ELECTION 2024/KMT, TPP to form joint presidential ticket based upon polls (update)
Taipei, Nov. 15 (CNA) The Kuomintang (KMT) and the Taiwan People's Party (TPP) agreed on Wednesday after months of deadlock to form a joint presidential ticket in Taiwan's 2024 presidential election, with the top of the ticket to be determined through public polls.
The agreement came after a two-hour meeting between KMT presidential nominee Hou Yu-ih (侯友宜), TPP chairman and presidential nominee Ko Wen-je (柯文哲), and KMT Chairman Eric Chu (朱立倫), with former President Ma Ying-jeou (馬英九) also in attendance.
Though a joint statement issued after the meeting said poll results would determine who would head the ticket in the Jan. 13, 2024 presidential election, it was somewhat vague on how polls would be weighed and how the results would be determined.
According to the statement, former President Ma, the KMT, and the TPP would each recommend a polling expert, and the three experts will then assess poll results released publicly from Nov. 7 to Nov. 17 and the results of internal KMT and TPP polls to determine the ticket.
The results will be announced by the Ma Ying-jeou Foundation on Nov. 18, the statement said.
The four attendees all gave short remarks before quickly leaving the meeting venue without answering questions or providing more details on how polling data will be gauged.
A smiling Ma, who held both Hou's and Ko's hands, described the agreement as "a new milestone in Taiwan's political history."
"I consider this a significant day for both Taiwan and our respective parties. We are committed to giving our best efforts [in the election] in accordance with the cooperation agreement," Ma said.
Hou, wearing a pin of the Republic of China (ROC, Taiwan's formal name) on his navy blue jacket, said the result will be out in the next few days.
"Regardless of the outcome, let's work together as a team," he said.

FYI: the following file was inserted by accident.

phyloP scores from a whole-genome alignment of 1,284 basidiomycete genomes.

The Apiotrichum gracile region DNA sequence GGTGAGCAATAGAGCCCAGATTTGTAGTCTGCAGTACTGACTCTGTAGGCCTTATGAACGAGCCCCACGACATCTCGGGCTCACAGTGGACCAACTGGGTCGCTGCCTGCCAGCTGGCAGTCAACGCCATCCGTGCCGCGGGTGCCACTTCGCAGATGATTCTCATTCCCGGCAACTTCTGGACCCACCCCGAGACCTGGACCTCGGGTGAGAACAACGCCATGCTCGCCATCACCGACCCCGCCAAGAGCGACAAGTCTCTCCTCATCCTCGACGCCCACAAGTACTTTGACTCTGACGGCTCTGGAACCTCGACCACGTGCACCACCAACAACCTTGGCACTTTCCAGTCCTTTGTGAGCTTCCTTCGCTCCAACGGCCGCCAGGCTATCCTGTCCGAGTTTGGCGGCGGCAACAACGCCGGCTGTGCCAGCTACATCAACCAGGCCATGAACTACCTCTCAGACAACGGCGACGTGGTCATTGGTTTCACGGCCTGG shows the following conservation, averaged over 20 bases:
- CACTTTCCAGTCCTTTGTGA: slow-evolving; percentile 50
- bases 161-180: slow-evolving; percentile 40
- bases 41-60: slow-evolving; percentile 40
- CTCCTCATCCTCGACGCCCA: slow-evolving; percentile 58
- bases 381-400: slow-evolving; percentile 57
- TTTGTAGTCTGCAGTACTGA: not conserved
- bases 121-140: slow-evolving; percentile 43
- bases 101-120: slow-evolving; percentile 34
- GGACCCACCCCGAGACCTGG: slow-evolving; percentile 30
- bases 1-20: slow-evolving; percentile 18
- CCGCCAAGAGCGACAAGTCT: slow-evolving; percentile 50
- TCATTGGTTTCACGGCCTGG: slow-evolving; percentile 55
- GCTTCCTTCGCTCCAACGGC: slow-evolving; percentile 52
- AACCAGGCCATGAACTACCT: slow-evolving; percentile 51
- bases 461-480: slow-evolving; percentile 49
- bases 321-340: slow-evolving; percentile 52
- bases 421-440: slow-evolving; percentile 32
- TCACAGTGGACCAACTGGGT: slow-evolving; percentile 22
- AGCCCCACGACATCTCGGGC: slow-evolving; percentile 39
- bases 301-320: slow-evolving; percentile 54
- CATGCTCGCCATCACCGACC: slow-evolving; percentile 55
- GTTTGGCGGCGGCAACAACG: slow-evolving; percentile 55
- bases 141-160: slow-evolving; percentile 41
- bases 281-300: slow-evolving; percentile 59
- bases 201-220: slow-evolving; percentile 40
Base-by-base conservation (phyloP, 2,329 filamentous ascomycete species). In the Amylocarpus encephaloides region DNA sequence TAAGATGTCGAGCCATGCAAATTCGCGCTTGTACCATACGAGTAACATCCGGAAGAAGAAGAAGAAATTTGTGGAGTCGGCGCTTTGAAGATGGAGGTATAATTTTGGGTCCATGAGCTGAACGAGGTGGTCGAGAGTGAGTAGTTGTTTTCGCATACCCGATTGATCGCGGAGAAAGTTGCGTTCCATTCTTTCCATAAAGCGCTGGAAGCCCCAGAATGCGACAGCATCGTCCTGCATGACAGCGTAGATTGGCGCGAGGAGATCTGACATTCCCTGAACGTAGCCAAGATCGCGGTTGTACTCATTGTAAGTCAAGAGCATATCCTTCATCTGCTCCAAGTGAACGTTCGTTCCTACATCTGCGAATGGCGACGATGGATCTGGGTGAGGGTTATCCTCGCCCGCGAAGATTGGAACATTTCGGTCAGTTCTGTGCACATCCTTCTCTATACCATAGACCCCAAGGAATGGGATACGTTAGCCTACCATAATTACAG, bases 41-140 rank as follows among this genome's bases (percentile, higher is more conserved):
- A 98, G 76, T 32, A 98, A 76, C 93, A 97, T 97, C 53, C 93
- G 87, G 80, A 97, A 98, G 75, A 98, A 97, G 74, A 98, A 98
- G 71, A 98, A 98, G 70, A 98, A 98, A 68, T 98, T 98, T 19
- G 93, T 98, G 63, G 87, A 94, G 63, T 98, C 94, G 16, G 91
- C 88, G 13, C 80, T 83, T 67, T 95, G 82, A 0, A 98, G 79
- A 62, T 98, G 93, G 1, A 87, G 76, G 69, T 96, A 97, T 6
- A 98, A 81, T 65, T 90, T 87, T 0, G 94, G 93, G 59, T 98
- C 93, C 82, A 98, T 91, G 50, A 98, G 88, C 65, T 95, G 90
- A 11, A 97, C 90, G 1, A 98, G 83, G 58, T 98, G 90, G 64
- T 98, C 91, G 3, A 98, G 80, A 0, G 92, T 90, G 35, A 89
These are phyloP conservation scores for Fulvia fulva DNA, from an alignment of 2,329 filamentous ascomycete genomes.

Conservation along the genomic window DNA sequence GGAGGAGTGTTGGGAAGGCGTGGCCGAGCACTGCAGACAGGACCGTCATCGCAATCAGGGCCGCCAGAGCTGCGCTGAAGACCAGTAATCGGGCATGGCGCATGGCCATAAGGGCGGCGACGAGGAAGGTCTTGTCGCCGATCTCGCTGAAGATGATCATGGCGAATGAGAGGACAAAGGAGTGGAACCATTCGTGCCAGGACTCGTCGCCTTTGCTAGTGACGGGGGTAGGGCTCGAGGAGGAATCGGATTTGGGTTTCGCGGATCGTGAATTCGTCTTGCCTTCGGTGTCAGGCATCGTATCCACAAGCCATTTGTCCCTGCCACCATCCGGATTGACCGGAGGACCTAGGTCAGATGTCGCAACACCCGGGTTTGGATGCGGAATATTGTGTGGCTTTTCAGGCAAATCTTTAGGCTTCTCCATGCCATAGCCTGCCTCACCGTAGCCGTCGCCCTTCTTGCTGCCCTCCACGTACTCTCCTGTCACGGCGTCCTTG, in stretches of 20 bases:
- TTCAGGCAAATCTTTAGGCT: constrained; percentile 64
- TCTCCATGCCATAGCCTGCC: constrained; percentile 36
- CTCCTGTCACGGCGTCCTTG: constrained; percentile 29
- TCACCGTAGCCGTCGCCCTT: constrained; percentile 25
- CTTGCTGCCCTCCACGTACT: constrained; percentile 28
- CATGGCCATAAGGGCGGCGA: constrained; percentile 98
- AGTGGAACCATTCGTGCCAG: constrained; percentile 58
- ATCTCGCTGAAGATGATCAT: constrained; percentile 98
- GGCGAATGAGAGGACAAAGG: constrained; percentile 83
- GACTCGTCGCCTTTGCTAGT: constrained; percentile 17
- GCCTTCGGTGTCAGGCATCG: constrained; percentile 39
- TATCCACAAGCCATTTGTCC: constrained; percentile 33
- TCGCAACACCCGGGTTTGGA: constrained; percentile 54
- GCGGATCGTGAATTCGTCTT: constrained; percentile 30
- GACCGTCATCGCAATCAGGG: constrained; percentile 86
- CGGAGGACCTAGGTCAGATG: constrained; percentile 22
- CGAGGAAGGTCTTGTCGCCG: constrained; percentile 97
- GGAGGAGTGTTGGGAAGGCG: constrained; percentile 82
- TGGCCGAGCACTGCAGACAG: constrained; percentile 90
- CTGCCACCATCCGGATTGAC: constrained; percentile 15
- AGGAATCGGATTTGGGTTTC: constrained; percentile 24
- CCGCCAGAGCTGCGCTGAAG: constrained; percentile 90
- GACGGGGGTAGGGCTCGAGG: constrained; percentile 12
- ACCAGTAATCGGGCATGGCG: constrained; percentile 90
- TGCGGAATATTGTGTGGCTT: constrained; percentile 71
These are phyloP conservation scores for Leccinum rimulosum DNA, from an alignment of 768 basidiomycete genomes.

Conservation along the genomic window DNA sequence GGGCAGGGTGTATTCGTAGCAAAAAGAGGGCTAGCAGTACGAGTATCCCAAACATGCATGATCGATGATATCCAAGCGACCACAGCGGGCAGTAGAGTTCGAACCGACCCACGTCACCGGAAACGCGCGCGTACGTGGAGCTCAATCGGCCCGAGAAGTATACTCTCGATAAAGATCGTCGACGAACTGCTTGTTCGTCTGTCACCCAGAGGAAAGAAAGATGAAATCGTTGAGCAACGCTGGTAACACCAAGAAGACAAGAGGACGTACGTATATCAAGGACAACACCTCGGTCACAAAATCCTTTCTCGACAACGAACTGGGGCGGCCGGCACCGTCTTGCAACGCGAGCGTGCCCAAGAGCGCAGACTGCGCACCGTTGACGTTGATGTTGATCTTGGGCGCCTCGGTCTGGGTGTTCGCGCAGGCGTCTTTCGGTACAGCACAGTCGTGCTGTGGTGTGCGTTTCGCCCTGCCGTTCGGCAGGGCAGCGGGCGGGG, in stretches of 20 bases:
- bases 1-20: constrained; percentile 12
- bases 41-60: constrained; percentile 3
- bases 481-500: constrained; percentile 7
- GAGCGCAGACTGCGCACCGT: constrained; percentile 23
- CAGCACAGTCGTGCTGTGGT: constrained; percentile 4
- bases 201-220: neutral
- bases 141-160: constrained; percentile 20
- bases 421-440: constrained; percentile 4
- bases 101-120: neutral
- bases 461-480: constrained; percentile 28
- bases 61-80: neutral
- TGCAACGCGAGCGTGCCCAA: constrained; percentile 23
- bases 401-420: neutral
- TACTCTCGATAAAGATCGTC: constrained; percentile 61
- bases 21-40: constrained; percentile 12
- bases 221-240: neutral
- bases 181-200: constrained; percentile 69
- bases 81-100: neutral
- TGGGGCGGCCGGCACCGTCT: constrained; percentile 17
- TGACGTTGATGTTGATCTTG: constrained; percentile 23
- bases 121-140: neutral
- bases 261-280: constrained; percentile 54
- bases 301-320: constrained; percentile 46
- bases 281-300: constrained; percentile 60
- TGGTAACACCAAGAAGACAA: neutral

Chu, meanwhile, said the joint campaign and the future formation of a coalition government would make Taiwan's society better.
"More importantly, we will work hard to meet the expectations of over 60 percent of mainstream public opinion and achieve victory," Chu said, citing recent polls that indicate support for Democratic Progressive Party (DPP) presidential candidate Lai Ching-te (賴清德) was below 40 percent.
Ko also praised the agreement as "historic," as Taiwan has never had a coalition government in its history.
At a forum later Wednesday, however, Ko said he was in a bad mood when asked why he decided to work with the KMT, a party he once expressed a strong dislike for.
"As a family member of the victims of the 228 Incident, I certainly don't harbor fondness for the KMT, but I never anticipated the DPP would go downhill so quickly," he said.
The 228 Incident denotes a brutal suppression initiated by the KMT in response to anti-government protests that commenced on Feb. 28, 1947, lasting for several weeks and resulting in the deaths of thousands of civilians.
Ko said he will be closely monitoring the KMT's every move. "Without scrutiny, it will be corrupt as well," he said.
The statement issued followed Wednesday's meeting also laid out other details on how the two parties will work together.
It said a joint campaign committee will be established by the two parties to campaign for the joint presidential and vice-presidential candidates, as well as legislative candidates recommended by both parties.
In the presence of former President Ma, the statement said, the KMT and the TPP pledged to establish a coalition government.
With the exception of ministers of national defense, foreign affairs, and cross-strait affairs, which are decided by the president, other ministries will be selected based on the proportion of legislators from each party, it said.
The TPP will focus on supervision and checks and balances, while the KMT will be responsible for Taiwan's construction and development, according to the statement.
Taiwanese voters will go to the polls on Jan. 13, 2024 to elect the president and all 113 members of the Legislative Yuan.
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